Thousands of farmworkers in San Quintin Valley, Baja California, Mexico, began a labor strike on March 17th, protesting low wages and poor working conditions. The striking workers also shut down 55 miles of the Trans-Peninsular Highway for several days, blocking the movement of produce from Baja California to the US. The highway blockade has been stopped for now, but the work stoppage continues.
The workers are paid about $10/day, and for most wages have not increased in years. In addition to higher wages, the workers seek employers’ compliance with their obligation to pay into Mexico’s social security and health insurance system as well as with labor laws. The workers’ alliance also demands an end to sexual harassment in the fields. Last Wednesday, an employer representative offered the workers a 6% increase—that is, just $.60 more per day— an amount the workers understandably found offensive. As negotiations continued the employers increased their offers to an 8% increase per day. The workers, represented by the Alliance of National, State and Municipal Organizations for Social Justice, a coalition of indigenous groups, countered with a demand to be paid $19 a day. The strike and the negotiations have continued into this week. The organizers have also said that they plan to call for a boycott of goods produced in the region.
Many of the fruits and vegetables grown near San Quintin in the Mexican state of Baja California are grown on large farms that use modern technology and are sold in major US supermarket chains and restaurants. Some of the farm operators are co-owned by or affiliated with U.S. companies. Often, US consumers will not notice a price difference between produce grown in the US and produce grown abroad. Mexican farmworkers should be earning higher wages and the laws should be enforced.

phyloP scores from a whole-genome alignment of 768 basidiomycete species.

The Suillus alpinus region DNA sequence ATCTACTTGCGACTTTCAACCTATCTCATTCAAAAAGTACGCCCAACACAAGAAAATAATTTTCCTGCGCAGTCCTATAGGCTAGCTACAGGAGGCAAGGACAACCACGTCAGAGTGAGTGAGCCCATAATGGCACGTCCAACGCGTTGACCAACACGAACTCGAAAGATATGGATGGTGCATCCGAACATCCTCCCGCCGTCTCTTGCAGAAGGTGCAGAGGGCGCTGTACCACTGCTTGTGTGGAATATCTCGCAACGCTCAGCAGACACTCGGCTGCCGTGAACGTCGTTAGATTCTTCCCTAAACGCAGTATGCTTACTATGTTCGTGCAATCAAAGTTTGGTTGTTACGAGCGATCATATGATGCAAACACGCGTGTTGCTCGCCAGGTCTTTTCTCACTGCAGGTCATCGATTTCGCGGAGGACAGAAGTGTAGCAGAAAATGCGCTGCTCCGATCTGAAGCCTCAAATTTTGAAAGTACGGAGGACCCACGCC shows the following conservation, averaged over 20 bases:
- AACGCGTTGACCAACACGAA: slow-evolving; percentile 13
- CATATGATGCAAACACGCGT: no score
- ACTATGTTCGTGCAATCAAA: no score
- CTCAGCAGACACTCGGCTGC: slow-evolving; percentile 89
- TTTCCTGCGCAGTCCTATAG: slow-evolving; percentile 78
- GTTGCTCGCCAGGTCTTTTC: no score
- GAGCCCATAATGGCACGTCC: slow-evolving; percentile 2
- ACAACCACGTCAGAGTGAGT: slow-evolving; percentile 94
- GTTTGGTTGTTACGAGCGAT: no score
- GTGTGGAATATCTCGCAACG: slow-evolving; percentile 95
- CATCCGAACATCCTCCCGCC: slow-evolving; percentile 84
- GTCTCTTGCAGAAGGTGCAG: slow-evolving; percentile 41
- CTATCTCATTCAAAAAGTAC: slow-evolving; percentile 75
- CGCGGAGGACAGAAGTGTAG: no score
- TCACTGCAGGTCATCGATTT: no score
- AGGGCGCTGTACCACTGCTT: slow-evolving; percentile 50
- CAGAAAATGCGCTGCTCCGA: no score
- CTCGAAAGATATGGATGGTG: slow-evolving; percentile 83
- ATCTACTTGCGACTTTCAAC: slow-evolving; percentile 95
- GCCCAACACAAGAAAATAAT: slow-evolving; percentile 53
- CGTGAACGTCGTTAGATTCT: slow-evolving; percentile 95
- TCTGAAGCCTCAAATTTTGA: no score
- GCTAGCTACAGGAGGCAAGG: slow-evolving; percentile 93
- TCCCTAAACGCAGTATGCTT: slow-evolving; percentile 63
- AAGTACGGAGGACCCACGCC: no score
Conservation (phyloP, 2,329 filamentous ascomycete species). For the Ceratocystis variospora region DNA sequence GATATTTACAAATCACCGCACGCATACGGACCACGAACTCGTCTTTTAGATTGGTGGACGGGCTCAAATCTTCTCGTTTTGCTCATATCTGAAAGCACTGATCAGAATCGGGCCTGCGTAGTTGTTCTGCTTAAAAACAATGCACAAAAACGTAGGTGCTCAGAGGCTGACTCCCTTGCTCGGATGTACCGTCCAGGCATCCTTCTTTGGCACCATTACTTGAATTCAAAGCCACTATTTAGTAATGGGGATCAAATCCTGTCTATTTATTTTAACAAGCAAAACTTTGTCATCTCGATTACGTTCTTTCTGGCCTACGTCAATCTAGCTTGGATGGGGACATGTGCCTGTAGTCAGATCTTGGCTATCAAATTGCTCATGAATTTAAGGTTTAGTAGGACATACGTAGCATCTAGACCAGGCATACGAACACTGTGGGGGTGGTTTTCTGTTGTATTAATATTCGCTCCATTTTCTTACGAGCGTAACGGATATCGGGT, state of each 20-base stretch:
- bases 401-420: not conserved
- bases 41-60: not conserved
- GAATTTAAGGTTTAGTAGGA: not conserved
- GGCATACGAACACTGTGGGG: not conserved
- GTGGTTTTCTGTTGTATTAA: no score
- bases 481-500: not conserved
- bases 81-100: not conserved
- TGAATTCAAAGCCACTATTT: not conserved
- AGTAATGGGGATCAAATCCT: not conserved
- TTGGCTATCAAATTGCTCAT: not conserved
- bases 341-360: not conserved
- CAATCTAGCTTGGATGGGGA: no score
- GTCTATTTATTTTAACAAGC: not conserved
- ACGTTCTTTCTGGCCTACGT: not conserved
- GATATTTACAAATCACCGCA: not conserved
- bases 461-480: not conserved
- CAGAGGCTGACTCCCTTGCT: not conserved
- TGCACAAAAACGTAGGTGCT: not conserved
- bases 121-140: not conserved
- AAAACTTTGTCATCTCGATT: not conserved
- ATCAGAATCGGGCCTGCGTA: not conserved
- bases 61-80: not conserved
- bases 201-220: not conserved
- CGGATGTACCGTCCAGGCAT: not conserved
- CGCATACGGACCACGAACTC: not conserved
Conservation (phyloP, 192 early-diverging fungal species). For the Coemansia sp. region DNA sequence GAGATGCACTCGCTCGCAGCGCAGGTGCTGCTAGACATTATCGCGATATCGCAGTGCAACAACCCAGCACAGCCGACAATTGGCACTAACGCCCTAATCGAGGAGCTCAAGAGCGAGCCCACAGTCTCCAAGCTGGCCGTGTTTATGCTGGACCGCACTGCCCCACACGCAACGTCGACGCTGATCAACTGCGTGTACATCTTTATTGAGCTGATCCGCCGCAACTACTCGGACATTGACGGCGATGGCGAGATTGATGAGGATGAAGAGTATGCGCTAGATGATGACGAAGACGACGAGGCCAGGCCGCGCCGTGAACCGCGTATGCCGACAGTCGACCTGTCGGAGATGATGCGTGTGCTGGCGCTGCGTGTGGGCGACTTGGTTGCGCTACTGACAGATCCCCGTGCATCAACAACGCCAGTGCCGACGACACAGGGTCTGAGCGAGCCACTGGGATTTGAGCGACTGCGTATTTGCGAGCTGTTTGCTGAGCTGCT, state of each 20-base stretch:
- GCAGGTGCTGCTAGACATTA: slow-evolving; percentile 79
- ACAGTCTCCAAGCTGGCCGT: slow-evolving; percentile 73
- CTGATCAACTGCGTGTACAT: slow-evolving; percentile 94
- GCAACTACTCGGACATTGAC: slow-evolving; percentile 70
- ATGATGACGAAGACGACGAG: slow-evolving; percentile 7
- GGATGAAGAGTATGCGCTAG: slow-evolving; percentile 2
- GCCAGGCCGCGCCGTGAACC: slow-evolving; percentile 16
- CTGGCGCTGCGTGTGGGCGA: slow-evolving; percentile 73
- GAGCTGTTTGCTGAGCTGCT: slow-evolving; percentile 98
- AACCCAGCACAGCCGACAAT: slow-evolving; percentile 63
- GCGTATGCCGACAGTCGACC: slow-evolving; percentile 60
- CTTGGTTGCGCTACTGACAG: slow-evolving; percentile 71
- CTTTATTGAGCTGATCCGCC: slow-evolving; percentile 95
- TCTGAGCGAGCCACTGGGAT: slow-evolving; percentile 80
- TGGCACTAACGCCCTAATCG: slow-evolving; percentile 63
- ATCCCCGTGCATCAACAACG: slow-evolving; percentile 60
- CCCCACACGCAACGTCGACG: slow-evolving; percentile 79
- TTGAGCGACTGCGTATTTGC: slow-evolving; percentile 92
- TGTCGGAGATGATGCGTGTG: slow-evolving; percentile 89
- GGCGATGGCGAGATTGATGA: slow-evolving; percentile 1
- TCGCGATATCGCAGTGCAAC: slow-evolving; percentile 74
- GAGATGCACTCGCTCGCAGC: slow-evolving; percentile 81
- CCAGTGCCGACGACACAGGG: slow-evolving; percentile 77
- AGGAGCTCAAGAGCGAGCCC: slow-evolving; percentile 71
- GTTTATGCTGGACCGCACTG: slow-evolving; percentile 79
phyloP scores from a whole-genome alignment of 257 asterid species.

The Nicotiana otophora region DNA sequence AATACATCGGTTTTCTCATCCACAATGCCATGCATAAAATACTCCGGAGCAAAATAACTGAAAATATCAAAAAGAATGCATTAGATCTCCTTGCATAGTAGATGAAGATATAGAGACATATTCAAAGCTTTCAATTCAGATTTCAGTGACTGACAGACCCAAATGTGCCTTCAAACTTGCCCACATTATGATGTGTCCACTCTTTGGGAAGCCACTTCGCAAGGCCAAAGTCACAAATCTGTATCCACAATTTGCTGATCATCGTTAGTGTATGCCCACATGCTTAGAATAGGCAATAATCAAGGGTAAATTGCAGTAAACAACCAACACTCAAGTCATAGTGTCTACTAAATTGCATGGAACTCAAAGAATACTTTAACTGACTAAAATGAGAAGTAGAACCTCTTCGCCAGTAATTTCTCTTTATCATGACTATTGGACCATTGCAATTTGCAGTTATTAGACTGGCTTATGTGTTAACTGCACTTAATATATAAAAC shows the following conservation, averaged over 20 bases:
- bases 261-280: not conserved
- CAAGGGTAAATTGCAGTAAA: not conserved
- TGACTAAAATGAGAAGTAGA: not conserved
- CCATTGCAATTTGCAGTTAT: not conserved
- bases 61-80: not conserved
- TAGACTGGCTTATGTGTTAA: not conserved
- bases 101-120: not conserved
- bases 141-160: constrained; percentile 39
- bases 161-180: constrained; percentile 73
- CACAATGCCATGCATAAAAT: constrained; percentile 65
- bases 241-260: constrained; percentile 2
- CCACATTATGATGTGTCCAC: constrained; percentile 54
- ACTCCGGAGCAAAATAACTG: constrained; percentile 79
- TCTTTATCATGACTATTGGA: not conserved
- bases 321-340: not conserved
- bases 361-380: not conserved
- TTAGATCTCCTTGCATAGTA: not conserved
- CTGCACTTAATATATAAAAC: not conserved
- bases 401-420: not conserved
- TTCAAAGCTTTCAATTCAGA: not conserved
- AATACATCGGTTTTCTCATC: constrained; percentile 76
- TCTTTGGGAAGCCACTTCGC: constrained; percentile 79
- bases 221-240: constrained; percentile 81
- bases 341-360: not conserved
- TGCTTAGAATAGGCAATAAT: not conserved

Farmworker Justice stands in solidarity with these striking farmworkers who seek to improve their working conditions and be paid a living wage. The U.S. government should use its influence with U.S.-based corporations and with the Mexican government to press for enforcement of labor rights and improvement in wages and working conditions.
A few of the farmworker leaders in San Quintin drew on organizing experience and relationships in the US with the United Farm Workers union and the Coalition of Immokolee Workers. The United Farm Workers started an on-line petition to US retailers asking that they demand that they hold the growers, such as Driscoll’s accountable. An important solution to address these problems is the Equitable Food Initiative, which Farmworker Justice co-founded with other organizations, including the UFW and Costco Warehouse. The EFI, www.equitablefood.org, offers training of workers and managers and a certification system to assure growers, workers and consumers that there is compliance with meaningful standards on wages and working conditions, pesticide safety, and food safety. The EFI is working with two farms in Baja California in Mexico as well as farms in the U.S. and Canada.